Machu Picchu (Quechua Machu Pikchu, “Old Mountain”) is the contemporary name given to a llaqta (old Andean village) the Inca built in the middle of the fifteenth century in the rocky promontory that connects the mountains Machu Picchu and Huayna Picchu in the eastern slope of the Central Cordillera, southern Peru and 2490 m (altitude of the main square). Its original name was Picchu or Picho.
According to documents from the mid-sixteenth century, Machu Picchu would have been one of the vacation homes of Pachacutec (Tahuantinsuyo first Inca, 1438-1470). However, some of its finest buildings and obvious ceremonial character demonstrate that this was used as a religious sanctuary.
Machu Picchu is considered both a masterpiece of architecture and engineering. Due to its peculiar architectural and landscape features, and the veil of mystery that has woven around, much of the literature published on the site, it has become one of the most popular tourist destinations on the planet.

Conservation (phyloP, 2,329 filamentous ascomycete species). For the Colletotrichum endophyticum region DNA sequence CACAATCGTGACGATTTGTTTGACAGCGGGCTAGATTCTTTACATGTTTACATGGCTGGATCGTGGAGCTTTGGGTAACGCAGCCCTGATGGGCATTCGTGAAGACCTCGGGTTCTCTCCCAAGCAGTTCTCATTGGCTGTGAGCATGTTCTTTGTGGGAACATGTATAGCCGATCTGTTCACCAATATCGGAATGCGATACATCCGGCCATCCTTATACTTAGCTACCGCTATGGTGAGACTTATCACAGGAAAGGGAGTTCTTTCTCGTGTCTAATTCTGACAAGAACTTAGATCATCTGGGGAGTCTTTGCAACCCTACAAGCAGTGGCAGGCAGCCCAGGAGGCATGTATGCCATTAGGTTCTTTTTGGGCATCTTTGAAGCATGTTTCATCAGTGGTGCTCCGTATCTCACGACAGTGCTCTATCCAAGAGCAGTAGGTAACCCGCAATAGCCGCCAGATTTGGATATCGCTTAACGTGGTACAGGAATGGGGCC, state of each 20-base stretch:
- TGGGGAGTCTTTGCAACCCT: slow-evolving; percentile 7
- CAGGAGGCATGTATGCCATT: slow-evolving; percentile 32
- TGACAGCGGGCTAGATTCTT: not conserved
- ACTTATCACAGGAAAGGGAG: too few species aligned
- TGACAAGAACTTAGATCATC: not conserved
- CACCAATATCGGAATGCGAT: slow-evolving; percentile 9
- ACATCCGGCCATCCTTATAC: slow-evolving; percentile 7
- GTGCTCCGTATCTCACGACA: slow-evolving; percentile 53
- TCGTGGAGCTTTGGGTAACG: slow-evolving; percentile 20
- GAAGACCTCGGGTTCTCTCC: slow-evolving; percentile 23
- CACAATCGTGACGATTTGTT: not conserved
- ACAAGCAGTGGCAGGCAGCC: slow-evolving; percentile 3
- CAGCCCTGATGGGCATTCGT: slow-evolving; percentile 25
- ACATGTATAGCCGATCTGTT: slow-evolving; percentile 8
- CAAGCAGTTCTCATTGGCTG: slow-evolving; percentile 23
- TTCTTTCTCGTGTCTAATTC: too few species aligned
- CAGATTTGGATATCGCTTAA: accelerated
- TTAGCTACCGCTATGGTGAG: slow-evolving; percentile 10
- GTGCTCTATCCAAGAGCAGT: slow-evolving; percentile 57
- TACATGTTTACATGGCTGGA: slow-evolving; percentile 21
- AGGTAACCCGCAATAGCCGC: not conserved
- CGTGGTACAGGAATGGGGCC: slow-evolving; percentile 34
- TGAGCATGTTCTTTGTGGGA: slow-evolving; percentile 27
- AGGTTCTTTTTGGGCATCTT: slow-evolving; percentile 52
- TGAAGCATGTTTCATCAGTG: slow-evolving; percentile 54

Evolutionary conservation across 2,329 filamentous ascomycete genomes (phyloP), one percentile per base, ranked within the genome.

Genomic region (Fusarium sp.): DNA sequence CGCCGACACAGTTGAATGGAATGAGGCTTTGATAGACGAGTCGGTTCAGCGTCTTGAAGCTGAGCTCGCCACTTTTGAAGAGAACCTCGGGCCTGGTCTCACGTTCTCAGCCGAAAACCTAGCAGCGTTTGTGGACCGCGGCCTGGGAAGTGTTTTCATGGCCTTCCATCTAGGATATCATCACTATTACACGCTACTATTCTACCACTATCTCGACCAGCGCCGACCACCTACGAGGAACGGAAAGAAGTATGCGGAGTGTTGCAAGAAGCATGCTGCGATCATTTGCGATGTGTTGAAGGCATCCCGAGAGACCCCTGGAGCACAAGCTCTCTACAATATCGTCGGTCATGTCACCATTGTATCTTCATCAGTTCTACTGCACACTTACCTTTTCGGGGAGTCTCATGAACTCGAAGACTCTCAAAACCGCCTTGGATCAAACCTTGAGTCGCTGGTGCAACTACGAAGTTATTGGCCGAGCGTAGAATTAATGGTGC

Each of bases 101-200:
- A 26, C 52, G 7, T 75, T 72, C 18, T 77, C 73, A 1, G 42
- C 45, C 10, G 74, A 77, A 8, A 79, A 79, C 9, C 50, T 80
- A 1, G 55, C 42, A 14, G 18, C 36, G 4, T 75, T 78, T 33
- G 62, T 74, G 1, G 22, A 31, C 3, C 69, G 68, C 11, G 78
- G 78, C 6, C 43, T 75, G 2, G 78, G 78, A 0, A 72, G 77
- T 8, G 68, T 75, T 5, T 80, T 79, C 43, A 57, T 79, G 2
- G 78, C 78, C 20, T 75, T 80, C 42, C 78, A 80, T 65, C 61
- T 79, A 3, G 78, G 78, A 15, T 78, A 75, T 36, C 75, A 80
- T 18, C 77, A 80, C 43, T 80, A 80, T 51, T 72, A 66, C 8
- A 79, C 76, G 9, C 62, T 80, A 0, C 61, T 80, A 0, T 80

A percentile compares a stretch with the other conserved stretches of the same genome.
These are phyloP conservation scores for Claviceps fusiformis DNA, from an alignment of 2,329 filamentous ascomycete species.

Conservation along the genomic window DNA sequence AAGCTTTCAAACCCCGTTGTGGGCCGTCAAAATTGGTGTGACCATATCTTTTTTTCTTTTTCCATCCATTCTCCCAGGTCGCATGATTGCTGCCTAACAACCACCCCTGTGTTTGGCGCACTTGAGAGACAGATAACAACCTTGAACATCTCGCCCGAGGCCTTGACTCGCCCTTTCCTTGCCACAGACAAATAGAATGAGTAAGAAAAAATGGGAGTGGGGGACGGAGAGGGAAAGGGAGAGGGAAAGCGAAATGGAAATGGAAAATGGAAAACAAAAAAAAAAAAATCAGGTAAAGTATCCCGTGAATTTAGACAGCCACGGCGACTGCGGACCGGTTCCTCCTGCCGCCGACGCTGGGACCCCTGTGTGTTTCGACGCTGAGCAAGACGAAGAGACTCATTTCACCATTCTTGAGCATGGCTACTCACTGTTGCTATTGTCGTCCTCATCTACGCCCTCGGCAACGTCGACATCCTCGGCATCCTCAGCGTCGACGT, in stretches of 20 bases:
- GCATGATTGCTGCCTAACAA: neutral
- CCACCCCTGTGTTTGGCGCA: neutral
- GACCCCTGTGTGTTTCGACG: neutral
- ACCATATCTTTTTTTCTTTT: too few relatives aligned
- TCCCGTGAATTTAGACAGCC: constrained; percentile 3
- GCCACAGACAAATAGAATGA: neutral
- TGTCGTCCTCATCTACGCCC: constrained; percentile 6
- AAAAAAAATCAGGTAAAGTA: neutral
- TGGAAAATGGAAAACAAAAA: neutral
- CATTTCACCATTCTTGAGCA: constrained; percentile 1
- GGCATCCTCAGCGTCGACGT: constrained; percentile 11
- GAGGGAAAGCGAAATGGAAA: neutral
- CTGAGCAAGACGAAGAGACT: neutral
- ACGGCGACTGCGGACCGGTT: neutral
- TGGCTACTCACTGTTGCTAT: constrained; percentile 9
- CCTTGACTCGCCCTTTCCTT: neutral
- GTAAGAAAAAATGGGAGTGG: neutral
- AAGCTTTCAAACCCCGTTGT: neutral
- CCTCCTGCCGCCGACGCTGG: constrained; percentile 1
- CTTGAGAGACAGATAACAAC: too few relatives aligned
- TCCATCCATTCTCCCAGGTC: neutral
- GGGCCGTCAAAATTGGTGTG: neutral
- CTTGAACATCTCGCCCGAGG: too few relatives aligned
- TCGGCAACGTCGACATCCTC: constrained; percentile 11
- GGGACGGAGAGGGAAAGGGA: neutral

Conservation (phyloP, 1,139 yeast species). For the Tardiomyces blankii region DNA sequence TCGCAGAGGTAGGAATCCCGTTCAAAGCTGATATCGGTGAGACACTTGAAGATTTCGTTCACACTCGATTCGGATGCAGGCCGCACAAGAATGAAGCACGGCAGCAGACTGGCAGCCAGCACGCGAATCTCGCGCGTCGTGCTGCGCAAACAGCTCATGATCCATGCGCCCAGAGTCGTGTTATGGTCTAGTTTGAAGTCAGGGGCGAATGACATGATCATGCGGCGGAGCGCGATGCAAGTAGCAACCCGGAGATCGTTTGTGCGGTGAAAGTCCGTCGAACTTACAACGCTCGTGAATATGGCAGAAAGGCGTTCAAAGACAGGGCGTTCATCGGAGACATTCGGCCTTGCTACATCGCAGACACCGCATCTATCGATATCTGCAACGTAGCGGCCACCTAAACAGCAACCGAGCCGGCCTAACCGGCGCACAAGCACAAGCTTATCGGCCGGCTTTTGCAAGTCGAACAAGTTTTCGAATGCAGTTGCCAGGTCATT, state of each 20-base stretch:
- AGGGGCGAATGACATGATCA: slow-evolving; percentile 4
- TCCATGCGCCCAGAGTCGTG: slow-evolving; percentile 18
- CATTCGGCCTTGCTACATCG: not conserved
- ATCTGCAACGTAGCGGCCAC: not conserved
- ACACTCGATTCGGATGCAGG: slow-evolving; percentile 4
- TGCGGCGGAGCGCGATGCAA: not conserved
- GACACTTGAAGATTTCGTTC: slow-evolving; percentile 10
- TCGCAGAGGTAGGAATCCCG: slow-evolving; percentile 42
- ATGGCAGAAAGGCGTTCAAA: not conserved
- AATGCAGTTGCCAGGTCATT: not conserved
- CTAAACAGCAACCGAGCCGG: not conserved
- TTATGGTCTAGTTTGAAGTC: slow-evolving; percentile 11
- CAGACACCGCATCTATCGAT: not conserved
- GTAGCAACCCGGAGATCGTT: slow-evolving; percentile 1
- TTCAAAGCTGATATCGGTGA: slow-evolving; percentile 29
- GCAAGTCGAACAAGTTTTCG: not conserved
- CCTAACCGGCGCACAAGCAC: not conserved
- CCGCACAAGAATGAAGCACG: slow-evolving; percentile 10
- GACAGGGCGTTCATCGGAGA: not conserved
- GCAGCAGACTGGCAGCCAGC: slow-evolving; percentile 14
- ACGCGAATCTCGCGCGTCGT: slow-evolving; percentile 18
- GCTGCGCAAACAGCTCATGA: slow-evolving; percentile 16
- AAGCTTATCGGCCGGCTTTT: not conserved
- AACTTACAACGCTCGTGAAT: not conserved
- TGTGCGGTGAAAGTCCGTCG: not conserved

Machu Picchu is on the List of World Heritage of UNESCO since 1983, as part of a whole cultural and ecological system, known under the name Historic Sanctuary of Machu Picchu.
On July 7, 2007 Machu Picchu was declared one of the new seven wonders of the modern world in a ceremony in Lisbon, Portugal, which was attended by a hundred million voters worldwide.